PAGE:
I was so frightened. In fact, the keepers invited me to go out and look at the exhibit where the cats spent their days and, you know, see what the world looks like from the tiger’s point of view, but I couldn’t bring myself to go because I was convinced that somebody would accidentally open the latch and let the tiger into the exhibit and I’d be killed. So I never did do that bit of research. This is far from your original question, which has to do with what animals have to teach us. I guess I don’t know the answer to that, but I’ve always loved the idea of the wild, and I have more and more the sensation that in losing the wild, we live in a different way and that we’re no longer animals. We’re something else. That was the question that generated The Great Divorce: “Are we animals or are we something else?”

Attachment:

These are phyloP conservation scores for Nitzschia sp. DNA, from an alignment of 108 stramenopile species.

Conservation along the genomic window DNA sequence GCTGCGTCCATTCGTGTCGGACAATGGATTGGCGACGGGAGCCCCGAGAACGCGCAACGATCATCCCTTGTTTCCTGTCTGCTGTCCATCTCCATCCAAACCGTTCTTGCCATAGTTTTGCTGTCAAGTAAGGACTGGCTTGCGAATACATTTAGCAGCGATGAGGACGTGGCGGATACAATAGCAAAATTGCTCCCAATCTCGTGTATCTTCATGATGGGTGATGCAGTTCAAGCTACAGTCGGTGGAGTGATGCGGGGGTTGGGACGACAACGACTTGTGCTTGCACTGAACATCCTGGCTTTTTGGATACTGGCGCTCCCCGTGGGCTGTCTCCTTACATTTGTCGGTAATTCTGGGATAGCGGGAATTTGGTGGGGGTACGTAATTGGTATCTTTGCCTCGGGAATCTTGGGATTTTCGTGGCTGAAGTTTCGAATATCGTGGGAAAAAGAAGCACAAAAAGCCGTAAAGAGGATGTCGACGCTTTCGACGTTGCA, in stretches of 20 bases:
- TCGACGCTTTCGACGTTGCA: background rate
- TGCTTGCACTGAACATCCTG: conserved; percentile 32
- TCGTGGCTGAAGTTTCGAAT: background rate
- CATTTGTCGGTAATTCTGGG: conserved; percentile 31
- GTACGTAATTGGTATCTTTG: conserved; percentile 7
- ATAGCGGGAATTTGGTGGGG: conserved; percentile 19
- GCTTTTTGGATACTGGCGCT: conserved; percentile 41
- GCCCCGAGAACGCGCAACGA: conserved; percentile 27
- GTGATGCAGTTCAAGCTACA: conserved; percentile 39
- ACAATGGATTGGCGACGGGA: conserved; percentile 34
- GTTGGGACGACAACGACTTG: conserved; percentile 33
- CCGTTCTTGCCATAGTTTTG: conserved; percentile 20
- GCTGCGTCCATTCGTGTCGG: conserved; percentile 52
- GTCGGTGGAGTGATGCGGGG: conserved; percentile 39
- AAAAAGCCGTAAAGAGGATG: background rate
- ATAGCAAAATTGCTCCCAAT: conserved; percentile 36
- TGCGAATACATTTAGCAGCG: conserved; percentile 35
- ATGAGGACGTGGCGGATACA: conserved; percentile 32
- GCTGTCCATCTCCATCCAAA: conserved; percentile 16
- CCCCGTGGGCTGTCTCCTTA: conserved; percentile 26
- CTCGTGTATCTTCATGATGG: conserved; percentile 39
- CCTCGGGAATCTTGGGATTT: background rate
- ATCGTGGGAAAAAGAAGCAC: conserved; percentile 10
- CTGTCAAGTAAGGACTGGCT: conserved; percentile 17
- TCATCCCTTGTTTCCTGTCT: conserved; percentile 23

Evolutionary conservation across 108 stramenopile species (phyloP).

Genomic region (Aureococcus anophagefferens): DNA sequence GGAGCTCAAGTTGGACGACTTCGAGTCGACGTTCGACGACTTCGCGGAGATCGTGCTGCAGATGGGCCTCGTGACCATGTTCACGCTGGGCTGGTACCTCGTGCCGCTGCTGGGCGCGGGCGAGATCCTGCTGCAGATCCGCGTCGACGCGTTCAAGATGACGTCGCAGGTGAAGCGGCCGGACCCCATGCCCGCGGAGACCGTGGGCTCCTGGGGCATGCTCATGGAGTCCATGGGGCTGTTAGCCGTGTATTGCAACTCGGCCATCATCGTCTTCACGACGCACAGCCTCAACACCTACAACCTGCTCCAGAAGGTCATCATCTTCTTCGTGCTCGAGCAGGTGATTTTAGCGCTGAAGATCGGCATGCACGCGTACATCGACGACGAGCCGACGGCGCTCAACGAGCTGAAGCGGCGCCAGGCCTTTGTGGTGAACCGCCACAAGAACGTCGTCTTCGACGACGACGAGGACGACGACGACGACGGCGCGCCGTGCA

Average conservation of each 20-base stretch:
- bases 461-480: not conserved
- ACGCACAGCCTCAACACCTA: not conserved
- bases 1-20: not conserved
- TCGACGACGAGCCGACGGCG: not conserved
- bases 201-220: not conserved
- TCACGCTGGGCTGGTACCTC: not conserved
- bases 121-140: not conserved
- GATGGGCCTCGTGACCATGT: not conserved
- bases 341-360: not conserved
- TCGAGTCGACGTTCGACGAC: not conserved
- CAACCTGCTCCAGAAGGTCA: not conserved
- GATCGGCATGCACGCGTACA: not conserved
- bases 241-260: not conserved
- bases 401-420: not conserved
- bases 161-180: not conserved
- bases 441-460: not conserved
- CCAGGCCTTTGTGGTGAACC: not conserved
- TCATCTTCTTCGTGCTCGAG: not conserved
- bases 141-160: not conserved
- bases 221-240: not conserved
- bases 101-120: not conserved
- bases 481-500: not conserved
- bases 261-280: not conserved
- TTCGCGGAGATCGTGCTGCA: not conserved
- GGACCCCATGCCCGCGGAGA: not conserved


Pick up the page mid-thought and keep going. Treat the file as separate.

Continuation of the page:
JB: Though you never did live next door to a tiger, you did find yourself living next door to somebody who changed your career—

VM: Yeah, a lion.

JB: As a good New Orleanian, you got some cake and brought it next door to your new neighbour. And that piece of cake changed everything.